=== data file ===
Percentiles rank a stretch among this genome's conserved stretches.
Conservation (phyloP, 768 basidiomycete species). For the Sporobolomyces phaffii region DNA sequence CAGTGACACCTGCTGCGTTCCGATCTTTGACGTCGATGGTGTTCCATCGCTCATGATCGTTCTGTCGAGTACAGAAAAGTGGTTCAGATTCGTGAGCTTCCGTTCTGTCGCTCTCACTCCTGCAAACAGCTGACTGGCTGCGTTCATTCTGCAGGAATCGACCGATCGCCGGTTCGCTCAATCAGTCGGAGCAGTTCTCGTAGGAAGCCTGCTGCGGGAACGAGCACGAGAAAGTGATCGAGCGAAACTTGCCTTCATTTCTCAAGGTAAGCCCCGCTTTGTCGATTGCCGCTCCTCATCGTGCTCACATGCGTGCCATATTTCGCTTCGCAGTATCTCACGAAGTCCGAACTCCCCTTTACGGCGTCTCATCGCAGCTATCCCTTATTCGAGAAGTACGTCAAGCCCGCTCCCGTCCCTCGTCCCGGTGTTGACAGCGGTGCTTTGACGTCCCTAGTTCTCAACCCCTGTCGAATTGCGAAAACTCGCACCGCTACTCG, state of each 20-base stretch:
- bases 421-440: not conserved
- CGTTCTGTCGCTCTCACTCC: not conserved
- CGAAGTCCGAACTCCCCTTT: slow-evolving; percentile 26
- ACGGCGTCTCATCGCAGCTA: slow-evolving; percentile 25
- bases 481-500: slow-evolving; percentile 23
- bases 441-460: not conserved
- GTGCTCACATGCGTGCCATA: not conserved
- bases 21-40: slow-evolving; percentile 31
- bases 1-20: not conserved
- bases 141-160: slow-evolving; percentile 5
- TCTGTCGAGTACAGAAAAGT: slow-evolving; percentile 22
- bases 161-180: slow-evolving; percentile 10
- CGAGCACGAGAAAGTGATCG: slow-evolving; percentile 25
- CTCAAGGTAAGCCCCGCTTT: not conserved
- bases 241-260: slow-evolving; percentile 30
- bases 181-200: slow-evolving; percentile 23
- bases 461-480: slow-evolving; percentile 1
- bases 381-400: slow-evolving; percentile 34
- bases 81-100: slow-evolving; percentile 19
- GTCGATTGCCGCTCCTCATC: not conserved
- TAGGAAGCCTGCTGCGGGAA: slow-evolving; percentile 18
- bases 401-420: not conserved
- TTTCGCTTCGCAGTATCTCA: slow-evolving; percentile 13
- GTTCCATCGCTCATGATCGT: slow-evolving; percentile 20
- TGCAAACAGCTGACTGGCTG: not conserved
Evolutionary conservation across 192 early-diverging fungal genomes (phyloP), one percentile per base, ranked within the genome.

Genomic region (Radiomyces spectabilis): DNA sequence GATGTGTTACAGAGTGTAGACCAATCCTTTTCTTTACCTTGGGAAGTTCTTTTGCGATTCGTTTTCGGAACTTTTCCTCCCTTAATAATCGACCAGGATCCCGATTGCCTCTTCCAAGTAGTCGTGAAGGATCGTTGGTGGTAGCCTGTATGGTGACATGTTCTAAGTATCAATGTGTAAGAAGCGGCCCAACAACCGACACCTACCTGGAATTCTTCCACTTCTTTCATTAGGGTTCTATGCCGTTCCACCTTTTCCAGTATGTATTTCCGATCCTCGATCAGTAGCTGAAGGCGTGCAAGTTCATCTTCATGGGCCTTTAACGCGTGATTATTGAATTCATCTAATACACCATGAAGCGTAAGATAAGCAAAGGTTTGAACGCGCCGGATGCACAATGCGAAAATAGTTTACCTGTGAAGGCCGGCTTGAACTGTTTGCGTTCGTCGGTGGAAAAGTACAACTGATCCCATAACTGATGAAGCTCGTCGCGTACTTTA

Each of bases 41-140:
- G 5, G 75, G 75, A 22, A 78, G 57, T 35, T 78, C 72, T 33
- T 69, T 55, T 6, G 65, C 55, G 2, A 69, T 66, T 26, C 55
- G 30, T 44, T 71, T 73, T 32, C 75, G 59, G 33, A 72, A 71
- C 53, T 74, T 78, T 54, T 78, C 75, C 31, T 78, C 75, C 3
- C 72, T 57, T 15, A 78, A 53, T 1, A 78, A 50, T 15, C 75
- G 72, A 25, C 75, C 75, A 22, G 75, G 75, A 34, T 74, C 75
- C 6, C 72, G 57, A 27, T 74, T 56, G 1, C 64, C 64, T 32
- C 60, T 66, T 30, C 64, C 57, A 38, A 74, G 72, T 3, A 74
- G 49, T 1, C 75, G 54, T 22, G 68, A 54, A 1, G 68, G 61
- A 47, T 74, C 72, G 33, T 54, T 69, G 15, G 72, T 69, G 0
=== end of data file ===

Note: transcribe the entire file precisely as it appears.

Percentiles rank a stretch among this genome's conserved stretches.
Conservation (phyloP, 768 basidiomycete species). For the Sporobolomyces phaffii region DNA sequence CAGTGACACCTGCTGCGTTCCGATCTTTGACGTCGATGGTGTTCCATCGCTCATGATCGTTCTGTCGAGTACAGAAAAGTGGTTCAGATTCGTGAGCTTCCGTTCTGTCGCTCTCACTCCTGCAAACAGCTGACTGGCTGCGTTCATTCTGCAGGAATCGACCGATCGCCGGTTCGCTCAATCAGTCGGAGCAGTTCTCGTAGGAAGCCTGCTGCGGGAACGAGCACGAGAAAGTGATCGAGCGAAACTTGCCTTCATTTCTCAAGGTAAGCCCCGCTTTGTCGATTGCCGCTCCTCATCGTGCTCACATGCGTGCCATATTTCGCTTCGCAGTATCTCACGAAGTCCGAACTCCCCTTTACGGCGTCTCATCGCAGCTATCCCTTATTCGAGAAGTACGTCAAGCCCGCTCCCGTCCCTCGTCCCGGTGTTGACAGCGGTGCTTTGACGTCCCTAGTTCTCAACCCCTGTCGAATTGCGAAAACTCGCACCGCTACTCG, state of each 20-base stretch:
- bases 421-440: not conserved
- CGTTCTGTCGCTCTCACTCC: not conserved
- CGAAGTCCGAACTCCCCTTT: slow-evolving; percentile 26
- ACGGCGTCTCATCGCAGCTA: slow-evolving; percentile 25
- bases 481-500: slow-evolving; percentile 23
- bases 441-460: not conserved
- GTGCTCACATGCGTGCCATA: not conserved
- bases 21-40: slow-evolving; percentile 31
- bases 1-20: not conserved
- bases 141-160: slow-evolving; percentile 5
- TCTGTCGAGTACAGAAAAGT: slow-evolving; percentile 22
- bases 161-180: slow-evolving; percentile 10
- CGAGCACGAGAAAGTGATCG: slow-evolving; percentile 25
- CTCAAGGTAAGCCCCGCTTT: not conserved
- bases 241-260: slow-evolving; percentile 30
- bases 181-200: slow-evolving; percentile 23
- bases 461-480: slow-evolving; percentile 1
- bases 381-400: slow-evolving; percentile 34
- bases 81-100: slow-evolving; percentile 19
- GTCGATTGCCGCTCCTCATC: not conserved
- TAGGAAGCCTGCTGCGGGAA: slow-evolving; percentile 18
- bases 401-420: not conserved
- TTTCGCTTCGCAGTATCTCA: slow-evolving; percentile 13
- GTTCCATCGCTCATGATCGT: slow-evolving; percentile 20
- TGCAAACAGCTGACTGGCTG: not conserved
Evolutionary conservation across 192 early-diverging fungal genomes (phyloP), one percentile per base, ranked within the genome.

Genomic region (Radiomyces spectabilis): DNA sequence GATGTGTTACAGAGTGTAGACCAATCCTTTTCTTTACCTTGGGAAGTTCTTTTGCGATTCGTTTTCGGAACTTTTCCTCCCTTAATAATCGACCAGGATCCCGATTGCCTCTTCCAAGTAGTCGTGAAGGATCGTTGGTGGTAGCCTGTATGGTGACATGTTCTAAGTATCAATGTGTAAGAAGCGGCCCAACAACCGACACCTACCTGGAATTCTTCCACTTCTTTCATTAGGGTTCTATGCCGTTCCACCTTTTCCAGTATGTATTTCCGATCCTCGATCAGTAGCTGAAGGCGTGCAAGTTCATCTTCATGGGCCTTTAACGCGTGATTATTGAATTCATCTAATACACCATGAAGCGTAAGATAAGCAAAGGTTTGAACGCGCCGGATGCACAATGCGAAAATAGTTTACCTGTGAAGGCCGGCTTGAACTGTTTGCGTTCGTCGGTGGAAAAGTACAACTGATCCCATAACTGATGAAGCTCGTCGCGTACTTTA

Each of bases 41-140:
- G 5, G 75, G 75, A 22, A 78, G 57, T 35, T 78, C 72, T 33
- T 69, T 55, T 6, G 65, C 55, G 2, A 69, T 66, T 26, C 55
- G 30, T 44, T 71, T 73, T 32, C 75, G 59, G 33, A 72, A 71
- C 53, T 74, T 78, T 54, T 78, C 75, C 31, T 78, C 75, C 3
- C 72, T 57, T 15, A 78, A 53, T 1, A 78, A 50, T 15, C 75
- G 72, A 25, C 75, C 75, A 22, G 75, G 75, A 34, T 74, C 75
- C 6, C 72, G 57, A 27, T 74, T 56, G 1, C 64, C 64, T 32
- C 60, T 66, T 30, C 64, C 57, A 38, A 74, G 72, T 3, A 74
- G 49, T 1, C 75, G 54, T 22, G 68, A 54, A 1, G 68, G 61
- A 47, T 74, C 72, G 33, T 54, T 69, G 15, G 72, T 69, G 0